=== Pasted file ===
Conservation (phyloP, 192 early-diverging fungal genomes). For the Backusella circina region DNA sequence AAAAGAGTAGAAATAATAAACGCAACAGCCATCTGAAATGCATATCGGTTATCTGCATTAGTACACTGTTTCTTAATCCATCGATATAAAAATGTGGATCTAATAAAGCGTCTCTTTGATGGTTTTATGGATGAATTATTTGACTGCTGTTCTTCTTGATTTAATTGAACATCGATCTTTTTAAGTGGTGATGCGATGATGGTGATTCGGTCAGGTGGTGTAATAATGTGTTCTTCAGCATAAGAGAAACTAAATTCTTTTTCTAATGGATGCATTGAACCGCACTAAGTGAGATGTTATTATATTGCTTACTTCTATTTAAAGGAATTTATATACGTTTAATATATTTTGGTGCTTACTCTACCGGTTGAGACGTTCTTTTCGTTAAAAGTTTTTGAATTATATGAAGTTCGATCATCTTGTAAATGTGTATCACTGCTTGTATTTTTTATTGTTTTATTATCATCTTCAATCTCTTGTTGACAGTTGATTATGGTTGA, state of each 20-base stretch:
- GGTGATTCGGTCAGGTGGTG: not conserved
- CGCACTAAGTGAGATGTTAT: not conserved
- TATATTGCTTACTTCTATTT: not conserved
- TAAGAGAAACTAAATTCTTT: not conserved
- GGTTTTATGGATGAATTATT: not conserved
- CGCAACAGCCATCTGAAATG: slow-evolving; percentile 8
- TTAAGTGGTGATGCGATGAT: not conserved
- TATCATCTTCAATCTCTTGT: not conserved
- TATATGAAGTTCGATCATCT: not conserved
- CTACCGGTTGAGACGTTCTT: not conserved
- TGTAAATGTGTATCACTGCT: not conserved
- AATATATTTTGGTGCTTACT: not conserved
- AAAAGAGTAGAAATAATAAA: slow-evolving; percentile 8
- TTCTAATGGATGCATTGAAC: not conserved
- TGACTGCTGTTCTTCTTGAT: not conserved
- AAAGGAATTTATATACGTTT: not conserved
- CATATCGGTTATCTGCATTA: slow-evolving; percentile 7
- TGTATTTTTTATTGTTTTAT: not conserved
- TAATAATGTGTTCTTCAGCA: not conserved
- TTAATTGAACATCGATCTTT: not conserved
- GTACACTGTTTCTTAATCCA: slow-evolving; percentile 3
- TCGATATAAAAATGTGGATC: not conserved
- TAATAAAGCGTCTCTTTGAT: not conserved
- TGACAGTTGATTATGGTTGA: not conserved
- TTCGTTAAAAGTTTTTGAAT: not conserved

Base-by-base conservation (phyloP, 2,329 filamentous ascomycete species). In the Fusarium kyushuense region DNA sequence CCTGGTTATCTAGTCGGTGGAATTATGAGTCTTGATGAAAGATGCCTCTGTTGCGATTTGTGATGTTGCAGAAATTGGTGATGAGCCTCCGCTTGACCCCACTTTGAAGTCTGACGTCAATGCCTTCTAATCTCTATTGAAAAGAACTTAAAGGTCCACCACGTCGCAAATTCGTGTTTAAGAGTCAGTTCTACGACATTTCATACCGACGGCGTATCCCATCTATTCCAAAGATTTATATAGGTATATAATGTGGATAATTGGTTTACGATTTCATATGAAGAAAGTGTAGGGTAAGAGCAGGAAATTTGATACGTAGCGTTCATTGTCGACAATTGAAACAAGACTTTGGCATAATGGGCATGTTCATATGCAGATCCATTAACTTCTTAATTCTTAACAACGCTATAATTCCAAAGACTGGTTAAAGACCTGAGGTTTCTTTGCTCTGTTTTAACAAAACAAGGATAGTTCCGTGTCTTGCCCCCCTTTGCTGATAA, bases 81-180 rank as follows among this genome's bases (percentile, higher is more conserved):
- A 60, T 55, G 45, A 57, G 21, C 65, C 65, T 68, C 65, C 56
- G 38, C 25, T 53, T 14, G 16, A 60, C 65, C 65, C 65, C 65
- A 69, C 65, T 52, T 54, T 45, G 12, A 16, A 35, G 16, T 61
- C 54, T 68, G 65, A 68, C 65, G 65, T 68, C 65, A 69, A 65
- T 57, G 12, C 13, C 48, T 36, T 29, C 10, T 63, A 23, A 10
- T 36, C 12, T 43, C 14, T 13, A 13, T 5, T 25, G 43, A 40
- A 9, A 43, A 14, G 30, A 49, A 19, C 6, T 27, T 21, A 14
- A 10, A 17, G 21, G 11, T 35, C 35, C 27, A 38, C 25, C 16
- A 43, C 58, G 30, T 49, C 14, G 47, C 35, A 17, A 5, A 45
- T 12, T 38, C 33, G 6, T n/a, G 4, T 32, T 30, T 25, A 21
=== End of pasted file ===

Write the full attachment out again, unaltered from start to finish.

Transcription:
Conservation (phyloP, 192 early-diverging fungal genomes). For the Backusella circina region DNA sequence AAAAGAGTAGAAATAATAAACGCAACAGCCATCTGAAATGCATATCGGTTATCTGCATTAGTACACTGTTTCTTAATCCATCGATATAAAAATGTGGATCTAATAAAGCGTCTCTTTGATGGTTTTATGGATGAATTATTTGACTGCTGTTCTTCTTGATTTAATTGAACATCGATCTTTTTAAGTGGTGATGCGATGATGGTGATTCGGTCAGGTGGTGTAATAATGTGTTCTTCAGCATAAGAGAAACTAAATTCTTTTTCTAATGGATGCATTGAACCGCACTAAGTGAGATGTTATTATATTGCTTACTTCTATTTAAAGGAATTTATATACGTTTAATATATTTTGGTGCTTACTCTACCGGTTGAGACGTTCTTTTCGTTAAAAGTTTTTGAATTATATGAAGTTCGATCATCTTGTAAATGTGTATCACTGCTTGTATTTTTTATTGTTTTATTATCATCTTCAATCTCTTGTTGACAGTTGATTATGGTTGA, state of each 20-base stretch:
- GGTGATTCGGTCAGGTGGTG: not conserved
- CGCACTAAGTGAGATGTTAT: not conserved
- TATATTGCTTACTTCTATTT: not conserved
- TAAGAGAAACTAAATTCTTT: not conserved
- GGTTTTATGGATGAATTATT: not conserved
- CGCAACAGCCATCTGAAATG: slow-evolving; percentile 8
- TTAAGTGGTGATGCGATGAT: not conserved
- TATCATCTTCAATCTCTTGT: not conserved
- TATATGAAGTTCGATCATCT: not conserved
- CTACCGGTTGAGACGTTCTT: not conserved
- TGTAAATGTGTATCACTGCT: not conserved
- AATATATTTTGGTGCTTACT: not conserved
- AAAAGAGTAGAAATAATAAA: slow-evolving; percentile 8
- TTCTAATGGATGCATTGAAC: not conserved
- TGACTGCTGTTCTTCTTGAT: not conserved
- AAAGGAATTTATATACGTTT: not conserved
- CATATCGGTTATCTGCATTA: slow-evolving; percentile 7
- TGTATTTTTTATTGTTTTAT: not conserved
- TAATAATGTGTTCTTCAGCA: not conserved
- TTAATTGAACATCGATCTTT: not conserved
- GTACACTGTTTCTTAATCCA: slow-evolving; percentile 3
- TCGATATAAAAATGTGGATC: not conserved
- TAATAAAGCGTCTCTTTGAT: not conserved
- TGACAGTTGATTATGGTTGA: not conserved
- TTCGTTAAAAGTTTTTGAAT: not conserved

Base-by-base conservation (phyloP, 2,329 filamentous ascomycete species). In the Fusarium kyushuense region DNA sequence CCTGGTTATCTAGTCGGTGGAATTATGAGTCTTGATGAAAGATGCCTCTGTTGCGATTTGTGATGTTGCAGAAATTGGTGATGAGCCTCCGCTTGACCCCACTTTGAAGTCTGACGTCAATGCCTTCTAATCTCTATTGAAAAGAACTTAAAGGTCCACCACGTCGCAAATTCGTGTTTAAGAGTCAGTTCTACGACATTTCATACCGACGGCGTATCCCATCTATTCCAAAGATTTATATAGGTATATAATGTGGATAATTGGTTTACGATTTCATATGAAGAAAGTGTAGGGTAAGAGCAGGAAATTTGATACGTAGCGTTCATTGTCGACAATTGAAACAAGACTTTGGCATAATGGGCATGTTCATATGCAGATCCATTAACTTCTTAATTCTTAACAACGCTATAATTCCAAAGACTGGTTAAAGACCTGAGGTTTCTTTGCTCTGTTTTAACAAAACAAGGATAGTTCCGTGTCTTGCCCCCCTTTGCTGATAA, bases 81-180 rank as follows among this genome's bases (percentile, higher is more conserved):
- A 60, T 55, G 45, A 57, G 21, C 65, C 65, T 68, C 65, C 56
- G 38, C 25, T 53, T 14, G 16, A 60, C 65, C 65, C 65, C 65
- A 69, C 65, T 52, T 54, T 45, G 12, A 16, A 35, G 16, T 61
- C 54, T 68, G 65, A 68, C 65, G 65, T 68, C 65, A 69, A 65
- T 57, G 12, C 13, C 48, T 36, T 29, C 10, T 63, A 23, A 10
- T 36, C 12, T 43, C 14, T 13, A 13, T 5, T 25, G 43, A 40
- A 9, A 43, A 14, G 30, A 49, A 19, C 6, T 27, T 21, A 14
- A 10, A 17, G 21, G 11, T 35, C 35, C 27, A 38, C 25, C 16
- A 43, C 58, G 30, T 49, C 14, G 47, C 35, A 17, A 5, A 45
- T 12, T 38, C 33, G 6, T n/a, G 4, T 32, T 30, T 25, A 21